Significance of results
An adapted structured communication tool to facilitate SIC, the SICG, appears acceptable to Black Americans with advanced cancer and seems feasible for use by oncology clinicians working with this population. Further testing in other marginalized populations may address disparities in advanced cancer care.
Through the lens of the school board, this essay examines school governance dynamics as a southern, historically white public school district struggled to implement school desegregation. In 1976, the city of Waco simultaneously elected its school district's first trustees of Color, Dr. Emma Louise Harrison and Rev. Robert Lewis Gilbert. Harrison and Gilbert used distinctly different political strategies to navigate the racially hostile school board environment, but ultimately, as this article demonstrates, neither strategy enabled them to overcome white supremacy in Waco. This seemingly obvious point reveals a notable yet underemphasized drawback of school desegregation: that it failed to upend structural racial injustice. The case of Harrison and Gilbert illustrates that this limitation was reflected in the token number of Black trustees on the boards of desegregated schools and the concerted white resistance they met in working to spur meaningful racial change.
Afro-Latin American newspapers included extensive coverage of Black populations in other countries. Articles on Black populations and race relations in Latin America, the United States, and Europe and Africa are examples of “practices of diaspora,” international communication and engagement among Black peoples that grew out of, and helped to forge, feelings of connectedness and racial solidarity. The Black press also reported on, or offered commentary on, more formal political movements promoting Black internationalism, such as Garveyism. Black papers in Argentina and Uruguay reported regularly on their northern neighbor, Brazil. Cuban papers included Puerto Rican and Dominican writers and discussions of Haiti. Throughout Latin America, writers and intellectuals of all races watched with mixed horror and fascination the workings of racial segregation and anti-Blackness in the United States. Diasporic ties were further thickened by travel, migration, and personal connections and friendships among African American and Afro-Latin American writers and intellectuals.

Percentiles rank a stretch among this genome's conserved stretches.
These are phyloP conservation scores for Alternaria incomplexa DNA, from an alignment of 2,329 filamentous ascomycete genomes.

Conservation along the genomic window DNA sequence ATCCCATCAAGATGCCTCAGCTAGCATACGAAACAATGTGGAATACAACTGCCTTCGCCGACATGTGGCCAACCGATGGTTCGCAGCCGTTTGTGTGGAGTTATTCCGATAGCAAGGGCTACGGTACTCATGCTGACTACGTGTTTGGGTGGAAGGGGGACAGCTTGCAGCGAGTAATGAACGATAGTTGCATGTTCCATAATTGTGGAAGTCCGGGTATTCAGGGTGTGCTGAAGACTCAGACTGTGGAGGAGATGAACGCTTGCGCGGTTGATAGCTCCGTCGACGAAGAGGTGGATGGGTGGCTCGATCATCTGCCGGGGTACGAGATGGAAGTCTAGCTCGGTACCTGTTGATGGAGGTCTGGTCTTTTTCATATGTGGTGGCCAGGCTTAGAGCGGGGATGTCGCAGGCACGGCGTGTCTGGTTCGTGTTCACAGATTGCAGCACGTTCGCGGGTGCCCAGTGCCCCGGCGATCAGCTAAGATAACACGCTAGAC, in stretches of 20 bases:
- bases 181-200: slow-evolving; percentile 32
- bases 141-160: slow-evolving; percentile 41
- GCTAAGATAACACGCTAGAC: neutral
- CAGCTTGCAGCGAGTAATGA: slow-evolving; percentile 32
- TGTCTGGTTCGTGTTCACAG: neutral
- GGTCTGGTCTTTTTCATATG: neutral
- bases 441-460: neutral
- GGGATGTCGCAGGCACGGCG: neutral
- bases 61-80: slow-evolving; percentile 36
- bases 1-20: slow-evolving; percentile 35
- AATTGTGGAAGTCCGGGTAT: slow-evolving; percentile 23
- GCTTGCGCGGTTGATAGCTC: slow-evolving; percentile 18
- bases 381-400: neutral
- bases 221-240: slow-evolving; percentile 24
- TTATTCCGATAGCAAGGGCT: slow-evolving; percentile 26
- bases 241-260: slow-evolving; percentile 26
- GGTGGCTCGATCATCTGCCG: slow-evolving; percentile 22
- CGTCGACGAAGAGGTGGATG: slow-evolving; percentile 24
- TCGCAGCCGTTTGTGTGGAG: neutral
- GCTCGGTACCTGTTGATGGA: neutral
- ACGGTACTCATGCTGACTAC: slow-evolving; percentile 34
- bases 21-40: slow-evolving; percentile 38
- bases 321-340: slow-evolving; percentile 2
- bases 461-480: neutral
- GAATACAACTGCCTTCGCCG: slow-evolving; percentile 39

We investigated the prospective associations between meat consumption and CVD and whether these relationships differ by dietary quality among African American (AA) adults.
Baseline diet was assessed with a regionally specific FFQ. Unprocessed red meat included beef and pork (120 g/serving); processed meat included sausage, luncheon meats and cured meat products (50 g/serving). Incident total CVD, CHD, stroke and heart failure were assessed annually over 9·8 years of follow-up. We characterised dietary quality using a modified Healthy Eating Index-2010 score (m-HEI), excluding meat contributions.
Jackson, MS, USA.
AA adults (n 3242, aged 55 y, 66 % female).
Mean total, unprocessed red and processed meat intakes were 5·7 ± 3·5, 2·3 ± 1·8 and 3·3 ± 2·7 servings/week, respectively. Mostly, null associations were observed between meat categories and CVD or subtypes. However, greater intake of unprocessed red meat (three servings/week) was associated with significantly elevated risk of stroke (hazard ratio = 1·43 (CI: 1·07,1·90)). With the exception of a more positive association between unprocessed meat consumption and stroke among individuals in m-HEI Tertile 2, the strength of associations between meat consumption categories and CVD outcomes did not differ by m-HEI tertile. In formal tests, m-HEI did not significantly modify meat–CVD associations.
In this cohort of AA adults, total and processed meat were not associated with CVD outcomes, with the exception that unprocessed red meat was related to greater stroke risk. Dietary quality did not modfiy these associations. Research is needed in similar cohorts with longer follow-up and greater meat consumption to replicate these findings.
In this essay, I chart a new origin story to counter popular understandings of the triumphalist, celebratory, northern- and abolitionist-centered origins of American animal welfare by providing underexplored historical context for the proslavery as well as antislavery origins of humane sentiment. I argue that humane carceral logics, or the rationale that surveillance, prosecution, and incarceration to protect animals through the legal system justified as well as pacified the means, ultimately produced coercive and discriminatory tools that naturalized white reformers’ heightened scrutiny of communities of color. I explore how white supremacy contributed to the formation of humane carceral logics by providing a historical study of carceral trends and the ways in which humane sentiment produced racial knowledge.